“Put something silly in the world
That ain't been there before.”
Shel Silverstein

author: Nicole J. LeBoeuf

actually writing blog

Cover art incorporates and modifies image by Onur KIRKAC (Pixabay)
heaven is a door you can close
Thu 2020-02-13 23:26:43 (in context)
  • 1,137 words (if poetry, lines) long

As promised, the Friday Fictionette for February 7 went out today. For once it's just a fun bit of fluff, "How the Royal Stablemaster Won the War." The TL;DR summary is "A plan requiring a horse is doomed to failure if it does not take into account that a horse is a living being with needs, a will, and a mind of its own." The Douglas Adams quote concerning the inevitability of forming opinions about the person who sits on your back all-day-every-day makes an appearance. Here's your links to the Patron-locked ebooks and audiobook. I don't think the links are reversed anymore, but if the one takes you to the other, then the other will surely take you to the one.

So that's what I did this morning. Then this afternoon I darn near finished the entire text of tomorrow's release--another fun bit of fluff, which is probably why it came together so quickly--thus increasing the probability that it gets posted on time and I reach Happily Ever After that much sooner. On the other hand, my husband decided to take tomorrow off (it's his birthday!), and he proposed we use that time to finally watch Steven Universe Future together. So that brought the probability of a February 14 release back down again. I believe that makes a zero net movement of probability.

But about that afternoon fictionette work: I decided to bring it to downtown Brighton. I was going to be in Brighton for scrimmage tonight anyway, and City Hall has a convenient charging station I like to plug the Chevy Volt into, and also there's this library. And I got that work done at the library. And that is a minor miracle.

See, me and the library in Brighton have had a rocky relationship. It is a beautiful space with fantastic resources and very helpful staff! It is also completely devoid of that stereotypical "Sshh!" library culture. To some, that probably sounds refreshing. No stern-faced librarians shushing you unreasonably! But what it actually means in practice is kids of all ages yelling at the top of their lungs and running around. It means adults holding shouted conversations across the stacks. It means there is no reliable quiet zone anywhere in that sunny and well-appointed space. I suppose the community doesn't particularly want one. That's their right and their choice, but it's utterly alien to me.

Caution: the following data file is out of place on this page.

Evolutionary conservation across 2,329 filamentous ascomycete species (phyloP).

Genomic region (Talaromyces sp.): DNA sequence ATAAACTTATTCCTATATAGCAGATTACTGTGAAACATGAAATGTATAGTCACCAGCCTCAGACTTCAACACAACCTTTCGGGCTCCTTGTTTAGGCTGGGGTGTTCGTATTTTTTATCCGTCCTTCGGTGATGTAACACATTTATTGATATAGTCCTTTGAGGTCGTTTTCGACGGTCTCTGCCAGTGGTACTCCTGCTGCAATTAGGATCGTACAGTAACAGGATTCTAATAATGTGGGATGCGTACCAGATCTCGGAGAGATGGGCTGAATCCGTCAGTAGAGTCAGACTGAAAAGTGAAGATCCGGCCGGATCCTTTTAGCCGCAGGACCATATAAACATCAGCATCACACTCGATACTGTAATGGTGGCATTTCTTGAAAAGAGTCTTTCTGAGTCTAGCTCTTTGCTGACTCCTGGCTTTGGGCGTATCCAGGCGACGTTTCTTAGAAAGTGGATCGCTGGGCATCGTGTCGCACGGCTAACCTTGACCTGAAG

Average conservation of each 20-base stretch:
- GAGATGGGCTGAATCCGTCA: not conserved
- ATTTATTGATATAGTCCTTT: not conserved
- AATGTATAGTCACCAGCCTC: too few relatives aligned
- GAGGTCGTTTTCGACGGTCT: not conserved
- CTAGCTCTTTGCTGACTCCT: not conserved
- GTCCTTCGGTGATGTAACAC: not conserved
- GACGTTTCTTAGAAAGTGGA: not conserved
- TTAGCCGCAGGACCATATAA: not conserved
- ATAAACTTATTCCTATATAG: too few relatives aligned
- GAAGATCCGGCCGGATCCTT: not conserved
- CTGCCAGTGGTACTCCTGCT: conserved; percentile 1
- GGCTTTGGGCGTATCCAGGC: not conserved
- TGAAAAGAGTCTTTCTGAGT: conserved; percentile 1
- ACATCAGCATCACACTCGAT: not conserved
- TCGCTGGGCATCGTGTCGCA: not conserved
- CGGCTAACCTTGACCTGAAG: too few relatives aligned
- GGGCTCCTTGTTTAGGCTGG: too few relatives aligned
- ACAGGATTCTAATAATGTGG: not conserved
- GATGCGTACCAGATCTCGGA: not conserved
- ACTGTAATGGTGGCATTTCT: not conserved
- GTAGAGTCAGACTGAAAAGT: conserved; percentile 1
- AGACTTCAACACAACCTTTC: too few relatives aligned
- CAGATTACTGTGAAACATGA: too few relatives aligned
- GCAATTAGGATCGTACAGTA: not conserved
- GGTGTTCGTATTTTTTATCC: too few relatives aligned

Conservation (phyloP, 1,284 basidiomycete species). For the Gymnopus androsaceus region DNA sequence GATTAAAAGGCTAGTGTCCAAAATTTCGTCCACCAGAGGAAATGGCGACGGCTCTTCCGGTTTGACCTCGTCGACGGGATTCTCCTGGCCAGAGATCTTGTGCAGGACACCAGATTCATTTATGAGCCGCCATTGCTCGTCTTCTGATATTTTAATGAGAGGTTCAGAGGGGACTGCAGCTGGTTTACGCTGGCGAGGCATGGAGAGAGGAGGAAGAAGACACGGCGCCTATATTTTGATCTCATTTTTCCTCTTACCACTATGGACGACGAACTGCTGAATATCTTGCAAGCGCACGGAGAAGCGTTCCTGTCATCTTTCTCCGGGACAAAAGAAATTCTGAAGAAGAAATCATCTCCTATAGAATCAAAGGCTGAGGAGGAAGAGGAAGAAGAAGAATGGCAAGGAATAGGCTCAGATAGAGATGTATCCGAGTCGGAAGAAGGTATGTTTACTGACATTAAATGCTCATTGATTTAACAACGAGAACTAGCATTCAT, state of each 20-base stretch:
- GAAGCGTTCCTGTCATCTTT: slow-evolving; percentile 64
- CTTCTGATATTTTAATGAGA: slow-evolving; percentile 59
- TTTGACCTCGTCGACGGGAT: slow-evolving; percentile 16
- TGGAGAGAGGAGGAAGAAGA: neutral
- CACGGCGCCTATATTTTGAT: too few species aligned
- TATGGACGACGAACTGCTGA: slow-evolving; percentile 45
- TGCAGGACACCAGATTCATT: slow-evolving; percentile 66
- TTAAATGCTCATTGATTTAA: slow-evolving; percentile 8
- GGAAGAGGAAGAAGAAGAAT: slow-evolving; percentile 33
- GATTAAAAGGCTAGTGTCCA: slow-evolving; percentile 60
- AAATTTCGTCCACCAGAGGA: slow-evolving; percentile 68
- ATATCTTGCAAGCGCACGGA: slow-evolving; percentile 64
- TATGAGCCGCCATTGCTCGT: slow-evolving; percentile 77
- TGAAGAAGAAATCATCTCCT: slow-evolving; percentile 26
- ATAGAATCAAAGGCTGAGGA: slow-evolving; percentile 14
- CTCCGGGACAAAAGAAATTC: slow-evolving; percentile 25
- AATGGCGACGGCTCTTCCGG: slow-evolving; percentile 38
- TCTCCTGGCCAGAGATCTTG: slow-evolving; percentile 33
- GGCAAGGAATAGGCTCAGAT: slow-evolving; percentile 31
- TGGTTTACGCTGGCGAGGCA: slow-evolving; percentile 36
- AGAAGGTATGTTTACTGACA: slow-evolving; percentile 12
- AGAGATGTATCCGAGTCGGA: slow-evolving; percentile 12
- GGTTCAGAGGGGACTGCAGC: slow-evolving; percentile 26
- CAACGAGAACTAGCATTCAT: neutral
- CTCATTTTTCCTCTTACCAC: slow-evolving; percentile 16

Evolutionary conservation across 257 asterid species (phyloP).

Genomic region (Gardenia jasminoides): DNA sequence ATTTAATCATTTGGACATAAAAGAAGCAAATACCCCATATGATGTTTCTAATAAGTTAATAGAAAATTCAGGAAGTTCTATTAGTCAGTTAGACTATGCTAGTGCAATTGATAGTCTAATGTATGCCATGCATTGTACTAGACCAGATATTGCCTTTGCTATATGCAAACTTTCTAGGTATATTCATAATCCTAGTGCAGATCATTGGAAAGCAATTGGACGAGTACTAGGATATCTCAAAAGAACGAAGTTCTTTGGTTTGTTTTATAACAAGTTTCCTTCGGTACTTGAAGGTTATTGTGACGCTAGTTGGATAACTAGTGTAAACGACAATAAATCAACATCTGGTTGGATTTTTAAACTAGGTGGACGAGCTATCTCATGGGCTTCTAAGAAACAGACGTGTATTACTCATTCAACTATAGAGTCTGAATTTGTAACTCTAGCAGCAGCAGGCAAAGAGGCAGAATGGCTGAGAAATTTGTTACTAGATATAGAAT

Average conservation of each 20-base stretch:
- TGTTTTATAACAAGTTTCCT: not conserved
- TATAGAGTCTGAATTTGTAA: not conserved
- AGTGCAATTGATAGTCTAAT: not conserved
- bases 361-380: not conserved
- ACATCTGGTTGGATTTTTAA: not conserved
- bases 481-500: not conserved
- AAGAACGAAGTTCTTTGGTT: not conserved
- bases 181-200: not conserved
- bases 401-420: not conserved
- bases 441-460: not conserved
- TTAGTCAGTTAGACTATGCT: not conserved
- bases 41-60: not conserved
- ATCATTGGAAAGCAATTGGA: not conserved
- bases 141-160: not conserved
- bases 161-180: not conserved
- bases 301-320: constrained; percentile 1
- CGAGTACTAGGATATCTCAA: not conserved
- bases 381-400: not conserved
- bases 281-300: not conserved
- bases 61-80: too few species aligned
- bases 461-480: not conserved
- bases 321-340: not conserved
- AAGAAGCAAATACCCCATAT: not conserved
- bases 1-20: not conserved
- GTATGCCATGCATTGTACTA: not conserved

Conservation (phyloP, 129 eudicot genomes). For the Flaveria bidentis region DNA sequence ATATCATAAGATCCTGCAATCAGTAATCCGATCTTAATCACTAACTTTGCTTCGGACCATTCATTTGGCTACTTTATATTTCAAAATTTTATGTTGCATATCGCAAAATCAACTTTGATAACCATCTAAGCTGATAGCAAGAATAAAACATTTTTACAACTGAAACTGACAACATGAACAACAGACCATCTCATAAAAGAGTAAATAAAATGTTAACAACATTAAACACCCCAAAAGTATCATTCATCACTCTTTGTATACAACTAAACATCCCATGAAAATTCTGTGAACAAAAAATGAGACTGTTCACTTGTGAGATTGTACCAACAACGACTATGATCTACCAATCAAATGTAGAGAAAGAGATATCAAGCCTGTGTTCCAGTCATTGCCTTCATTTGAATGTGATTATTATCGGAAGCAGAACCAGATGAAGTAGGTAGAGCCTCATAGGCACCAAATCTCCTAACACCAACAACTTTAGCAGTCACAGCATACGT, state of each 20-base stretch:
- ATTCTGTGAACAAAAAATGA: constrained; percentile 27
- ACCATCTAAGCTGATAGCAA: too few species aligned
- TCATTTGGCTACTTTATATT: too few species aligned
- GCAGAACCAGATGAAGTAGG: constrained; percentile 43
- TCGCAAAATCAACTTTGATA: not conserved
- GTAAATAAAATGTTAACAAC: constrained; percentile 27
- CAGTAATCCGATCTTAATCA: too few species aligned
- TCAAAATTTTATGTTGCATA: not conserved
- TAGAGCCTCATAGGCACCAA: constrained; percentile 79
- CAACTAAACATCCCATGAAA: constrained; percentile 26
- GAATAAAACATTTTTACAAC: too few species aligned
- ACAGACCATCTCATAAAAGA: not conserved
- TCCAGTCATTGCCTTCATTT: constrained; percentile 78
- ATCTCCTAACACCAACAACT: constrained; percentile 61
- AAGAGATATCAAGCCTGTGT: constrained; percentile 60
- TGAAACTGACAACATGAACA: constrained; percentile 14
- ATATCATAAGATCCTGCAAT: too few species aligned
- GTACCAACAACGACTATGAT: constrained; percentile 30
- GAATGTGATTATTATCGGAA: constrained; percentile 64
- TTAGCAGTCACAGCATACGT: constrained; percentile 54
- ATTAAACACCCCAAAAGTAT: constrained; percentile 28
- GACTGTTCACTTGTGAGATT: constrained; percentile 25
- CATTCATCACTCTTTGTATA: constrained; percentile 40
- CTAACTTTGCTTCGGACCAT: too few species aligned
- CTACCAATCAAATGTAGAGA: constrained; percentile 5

Also I have had some really strange encounters there. Once, the staff member helping me out had to apologetically interrupt our session for the four police officers who'd quietly materialized around us. That was startling. Some ninety seconds earlier, there was this kid, I don't know what he was up to, but it was probably less than 100% above-board because the staff member told him No, Wait, Stop, and he ignored her until she damn near body-blocked him. I have no idea whether the two incidents were related. I have no reason to assume they were.

I don't know. I just find the whole place very weird. But it's so beautiful! So I keep going back! And having very unsettling encounters. And feeling this unreasonable sense of betrayal because IT'S A LIBRARY I SHOULD BE ABLE TO GET WORK DONE IN A LIBRARY WHY CAN'T I GET WORK DONE IN THIS LIBRARY?!

But last week it finally occurred to me that I could use a study room. They have three of them lined up on the sunny side of the building. All I needed to do was get a library card, and then a study room could be mine for a whole two hours. I could go in and close the door and make all the noise go away. Or, well, not so much go away as get distant. That's enough to make it something I can tune out, which is amazing, because I am not good at tuning stuff out. Some glitch in my brain is convinced that any words spoken within my hearing range are addressed to me and I need to pay attention. But I went in there and closed the door and all the shouting voices sounded far enough away that my brain accepted that they were not my problem. Even when the study room next door was being used today to watch a movie, the noise was muffled enough that just turning on my own music drowned it out.

Which hasn't ended the unsettling encounters, you understand. Some guy stood and stared at me through the study room door for an uncomfortably long time. I'm not sure why. (I have a few guesses.) But that door was closed, so once I turned to get him out of my peripheral vision, I didn't have to care. There was writing to do, and by golly, I did it.

So now I can get work done at the library in Brighton, and everything is right with the world. The End.

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